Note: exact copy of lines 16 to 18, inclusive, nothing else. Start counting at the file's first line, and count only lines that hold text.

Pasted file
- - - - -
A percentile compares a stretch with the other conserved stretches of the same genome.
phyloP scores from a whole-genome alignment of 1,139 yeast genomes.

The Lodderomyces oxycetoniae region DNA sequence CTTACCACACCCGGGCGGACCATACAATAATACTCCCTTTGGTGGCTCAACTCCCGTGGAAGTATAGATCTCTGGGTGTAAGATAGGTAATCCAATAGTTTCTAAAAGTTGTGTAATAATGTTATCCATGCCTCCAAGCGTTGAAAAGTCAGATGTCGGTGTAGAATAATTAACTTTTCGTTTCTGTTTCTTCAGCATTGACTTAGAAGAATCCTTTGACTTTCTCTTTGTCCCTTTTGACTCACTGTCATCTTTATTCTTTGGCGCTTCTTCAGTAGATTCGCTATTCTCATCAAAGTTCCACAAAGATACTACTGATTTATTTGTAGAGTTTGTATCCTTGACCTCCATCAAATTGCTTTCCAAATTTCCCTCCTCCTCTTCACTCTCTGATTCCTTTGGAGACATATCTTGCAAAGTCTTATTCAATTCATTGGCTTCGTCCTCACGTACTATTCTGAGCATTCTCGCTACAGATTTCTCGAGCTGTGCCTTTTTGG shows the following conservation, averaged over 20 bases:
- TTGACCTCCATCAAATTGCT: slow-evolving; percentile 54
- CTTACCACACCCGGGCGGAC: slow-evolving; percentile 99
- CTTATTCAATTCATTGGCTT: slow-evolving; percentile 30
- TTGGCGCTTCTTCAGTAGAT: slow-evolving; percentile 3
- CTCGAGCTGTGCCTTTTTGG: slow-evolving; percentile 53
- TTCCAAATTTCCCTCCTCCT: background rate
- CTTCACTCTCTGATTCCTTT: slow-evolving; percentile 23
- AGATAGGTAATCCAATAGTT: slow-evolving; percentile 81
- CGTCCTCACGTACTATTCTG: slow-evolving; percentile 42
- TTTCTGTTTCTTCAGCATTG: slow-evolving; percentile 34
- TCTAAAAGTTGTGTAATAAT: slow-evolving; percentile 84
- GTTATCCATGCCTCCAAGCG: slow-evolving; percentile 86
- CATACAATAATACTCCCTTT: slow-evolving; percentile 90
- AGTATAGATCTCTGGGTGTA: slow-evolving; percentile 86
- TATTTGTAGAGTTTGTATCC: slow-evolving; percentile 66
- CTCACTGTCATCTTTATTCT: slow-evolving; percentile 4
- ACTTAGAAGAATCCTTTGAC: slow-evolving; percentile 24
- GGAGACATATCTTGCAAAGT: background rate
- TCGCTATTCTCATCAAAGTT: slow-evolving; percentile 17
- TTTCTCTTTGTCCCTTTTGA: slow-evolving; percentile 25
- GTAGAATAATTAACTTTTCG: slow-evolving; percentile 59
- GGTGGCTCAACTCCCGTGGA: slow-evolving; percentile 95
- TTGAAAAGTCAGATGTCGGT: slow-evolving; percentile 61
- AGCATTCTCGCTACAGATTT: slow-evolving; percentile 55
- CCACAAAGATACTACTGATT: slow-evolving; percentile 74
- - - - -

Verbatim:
- CATACAATAATACTCCCTTT: slow-evolving; percentile 90
- AGTATAGATCTCTGGGTGTA: slow-evolving; percentile 86
- TATTTGTAGAGTTTGTATCC: slow-evolving; percentile 66